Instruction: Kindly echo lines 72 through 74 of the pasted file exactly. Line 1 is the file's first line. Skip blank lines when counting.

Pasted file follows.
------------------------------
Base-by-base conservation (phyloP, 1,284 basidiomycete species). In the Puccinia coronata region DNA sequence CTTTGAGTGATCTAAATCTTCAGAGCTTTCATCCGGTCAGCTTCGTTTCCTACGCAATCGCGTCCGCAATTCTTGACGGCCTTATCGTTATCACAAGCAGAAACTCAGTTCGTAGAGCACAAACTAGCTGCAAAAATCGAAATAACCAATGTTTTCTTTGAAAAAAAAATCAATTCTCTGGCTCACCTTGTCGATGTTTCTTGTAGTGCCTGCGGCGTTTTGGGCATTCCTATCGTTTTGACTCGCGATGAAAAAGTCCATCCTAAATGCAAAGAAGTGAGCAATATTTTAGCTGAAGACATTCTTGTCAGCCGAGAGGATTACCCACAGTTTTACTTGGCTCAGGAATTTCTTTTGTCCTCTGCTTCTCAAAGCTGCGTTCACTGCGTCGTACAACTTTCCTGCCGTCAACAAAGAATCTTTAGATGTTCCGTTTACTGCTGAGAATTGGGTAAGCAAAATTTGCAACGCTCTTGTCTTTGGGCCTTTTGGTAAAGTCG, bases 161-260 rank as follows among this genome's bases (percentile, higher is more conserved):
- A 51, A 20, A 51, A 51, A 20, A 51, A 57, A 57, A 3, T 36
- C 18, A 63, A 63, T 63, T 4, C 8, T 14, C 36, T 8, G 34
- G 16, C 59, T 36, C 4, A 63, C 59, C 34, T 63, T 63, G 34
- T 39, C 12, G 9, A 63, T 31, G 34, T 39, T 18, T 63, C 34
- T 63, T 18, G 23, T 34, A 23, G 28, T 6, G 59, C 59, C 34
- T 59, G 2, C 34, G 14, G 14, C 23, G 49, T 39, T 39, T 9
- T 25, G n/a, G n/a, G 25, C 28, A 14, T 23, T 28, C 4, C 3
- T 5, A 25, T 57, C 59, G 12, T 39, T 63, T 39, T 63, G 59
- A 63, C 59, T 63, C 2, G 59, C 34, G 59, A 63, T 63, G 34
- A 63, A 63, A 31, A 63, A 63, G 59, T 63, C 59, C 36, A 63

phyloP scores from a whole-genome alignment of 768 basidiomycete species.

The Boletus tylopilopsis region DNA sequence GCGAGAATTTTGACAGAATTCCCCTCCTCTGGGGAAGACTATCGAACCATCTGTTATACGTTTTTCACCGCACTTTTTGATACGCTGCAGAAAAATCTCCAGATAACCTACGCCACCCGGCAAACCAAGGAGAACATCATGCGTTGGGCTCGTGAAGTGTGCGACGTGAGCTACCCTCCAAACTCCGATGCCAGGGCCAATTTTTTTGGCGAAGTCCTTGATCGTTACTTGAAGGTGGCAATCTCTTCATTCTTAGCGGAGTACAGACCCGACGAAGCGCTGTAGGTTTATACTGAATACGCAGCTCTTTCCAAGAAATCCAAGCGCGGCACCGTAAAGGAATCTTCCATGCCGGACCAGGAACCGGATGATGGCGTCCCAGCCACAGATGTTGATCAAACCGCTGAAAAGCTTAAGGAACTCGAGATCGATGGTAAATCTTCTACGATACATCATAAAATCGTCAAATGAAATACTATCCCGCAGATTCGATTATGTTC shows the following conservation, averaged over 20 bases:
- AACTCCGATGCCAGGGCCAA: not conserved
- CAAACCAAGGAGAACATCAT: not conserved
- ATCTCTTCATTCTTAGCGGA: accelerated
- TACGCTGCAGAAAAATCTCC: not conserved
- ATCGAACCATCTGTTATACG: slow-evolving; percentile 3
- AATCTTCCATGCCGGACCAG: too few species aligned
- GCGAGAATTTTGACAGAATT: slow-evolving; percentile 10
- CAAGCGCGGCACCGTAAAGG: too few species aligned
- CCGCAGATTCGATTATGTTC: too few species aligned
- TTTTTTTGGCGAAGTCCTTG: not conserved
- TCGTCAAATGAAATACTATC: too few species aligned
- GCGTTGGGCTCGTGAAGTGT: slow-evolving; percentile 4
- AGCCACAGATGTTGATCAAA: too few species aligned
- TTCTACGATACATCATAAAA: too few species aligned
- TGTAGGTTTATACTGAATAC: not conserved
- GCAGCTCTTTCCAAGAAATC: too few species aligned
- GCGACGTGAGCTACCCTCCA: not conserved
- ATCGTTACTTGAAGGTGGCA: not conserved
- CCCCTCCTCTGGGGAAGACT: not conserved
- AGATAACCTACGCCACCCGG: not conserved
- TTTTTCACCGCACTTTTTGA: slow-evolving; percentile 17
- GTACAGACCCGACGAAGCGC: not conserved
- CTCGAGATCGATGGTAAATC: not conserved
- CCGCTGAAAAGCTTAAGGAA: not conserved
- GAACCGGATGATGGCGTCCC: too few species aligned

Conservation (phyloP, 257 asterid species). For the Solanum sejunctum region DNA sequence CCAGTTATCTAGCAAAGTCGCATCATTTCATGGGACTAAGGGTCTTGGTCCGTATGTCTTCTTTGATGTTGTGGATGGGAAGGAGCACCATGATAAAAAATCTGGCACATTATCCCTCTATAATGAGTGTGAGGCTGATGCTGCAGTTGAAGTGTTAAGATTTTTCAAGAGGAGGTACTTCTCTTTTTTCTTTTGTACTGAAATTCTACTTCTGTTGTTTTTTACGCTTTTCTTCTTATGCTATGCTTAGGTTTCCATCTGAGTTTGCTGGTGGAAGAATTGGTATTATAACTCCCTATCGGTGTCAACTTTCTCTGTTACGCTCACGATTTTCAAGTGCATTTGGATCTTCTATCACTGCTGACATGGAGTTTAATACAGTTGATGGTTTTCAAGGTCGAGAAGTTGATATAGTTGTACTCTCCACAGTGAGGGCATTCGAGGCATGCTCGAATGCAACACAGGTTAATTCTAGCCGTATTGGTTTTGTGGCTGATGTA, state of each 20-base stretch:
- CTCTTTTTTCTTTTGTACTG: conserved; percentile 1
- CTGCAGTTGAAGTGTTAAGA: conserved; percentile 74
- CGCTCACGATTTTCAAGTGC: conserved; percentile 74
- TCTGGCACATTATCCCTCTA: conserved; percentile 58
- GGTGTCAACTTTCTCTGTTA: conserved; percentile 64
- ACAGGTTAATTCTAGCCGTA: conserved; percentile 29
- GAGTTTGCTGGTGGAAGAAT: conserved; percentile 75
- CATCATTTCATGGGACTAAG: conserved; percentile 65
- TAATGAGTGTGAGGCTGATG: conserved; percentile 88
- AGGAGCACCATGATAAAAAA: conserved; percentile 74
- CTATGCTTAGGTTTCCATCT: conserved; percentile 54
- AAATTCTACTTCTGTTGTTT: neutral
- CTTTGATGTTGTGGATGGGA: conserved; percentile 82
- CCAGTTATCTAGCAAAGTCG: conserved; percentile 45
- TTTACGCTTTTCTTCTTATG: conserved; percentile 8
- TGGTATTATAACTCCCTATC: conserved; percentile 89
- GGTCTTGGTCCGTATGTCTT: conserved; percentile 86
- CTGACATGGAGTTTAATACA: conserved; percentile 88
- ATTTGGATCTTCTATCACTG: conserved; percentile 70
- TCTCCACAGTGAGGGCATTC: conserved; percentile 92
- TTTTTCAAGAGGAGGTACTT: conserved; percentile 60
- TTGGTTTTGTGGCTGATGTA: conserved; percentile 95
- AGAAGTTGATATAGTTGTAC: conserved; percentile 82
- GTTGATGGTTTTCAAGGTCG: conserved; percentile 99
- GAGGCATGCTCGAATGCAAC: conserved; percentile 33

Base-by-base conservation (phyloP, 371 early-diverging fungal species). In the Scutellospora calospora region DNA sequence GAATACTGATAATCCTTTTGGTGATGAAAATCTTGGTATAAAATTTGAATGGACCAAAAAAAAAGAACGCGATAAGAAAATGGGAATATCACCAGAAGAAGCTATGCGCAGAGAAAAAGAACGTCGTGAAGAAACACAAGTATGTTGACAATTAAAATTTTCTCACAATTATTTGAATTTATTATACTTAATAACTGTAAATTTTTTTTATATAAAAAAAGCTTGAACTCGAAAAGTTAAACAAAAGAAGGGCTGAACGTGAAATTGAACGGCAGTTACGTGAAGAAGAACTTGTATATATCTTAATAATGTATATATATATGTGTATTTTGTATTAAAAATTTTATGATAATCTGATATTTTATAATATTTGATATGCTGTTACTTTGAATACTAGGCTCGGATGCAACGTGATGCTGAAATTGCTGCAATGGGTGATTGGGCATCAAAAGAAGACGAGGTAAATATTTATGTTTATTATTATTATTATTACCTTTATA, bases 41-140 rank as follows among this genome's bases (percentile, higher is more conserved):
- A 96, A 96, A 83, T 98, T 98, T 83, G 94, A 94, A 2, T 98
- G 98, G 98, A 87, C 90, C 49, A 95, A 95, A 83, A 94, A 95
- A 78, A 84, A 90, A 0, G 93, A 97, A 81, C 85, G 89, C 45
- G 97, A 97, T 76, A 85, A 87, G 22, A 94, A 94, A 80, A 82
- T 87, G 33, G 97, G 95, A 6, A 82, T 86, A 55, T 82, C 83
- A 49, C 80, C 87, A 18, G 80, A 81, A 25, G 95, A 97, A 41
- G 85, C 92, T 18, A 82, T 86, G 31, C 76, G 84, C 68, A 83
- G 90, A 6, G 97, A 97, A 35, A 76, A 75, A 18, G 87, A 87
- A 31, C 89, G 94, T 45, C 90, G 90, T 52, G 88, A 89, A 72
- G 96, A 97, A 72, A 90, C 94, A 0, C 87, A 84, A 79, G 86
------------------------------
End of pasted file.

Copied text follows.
- G 85, C 92, T 18, A 82, T 86, G 31, C 76, G 84, C 68, A 83
- G 90, A 6, G 97, A 97, A 35, A 76, A 75, A 18, G 87, A 87
- A 31, C 89, G 94, T 45, C 90, G 90, T 52, G 88, A 89, A 72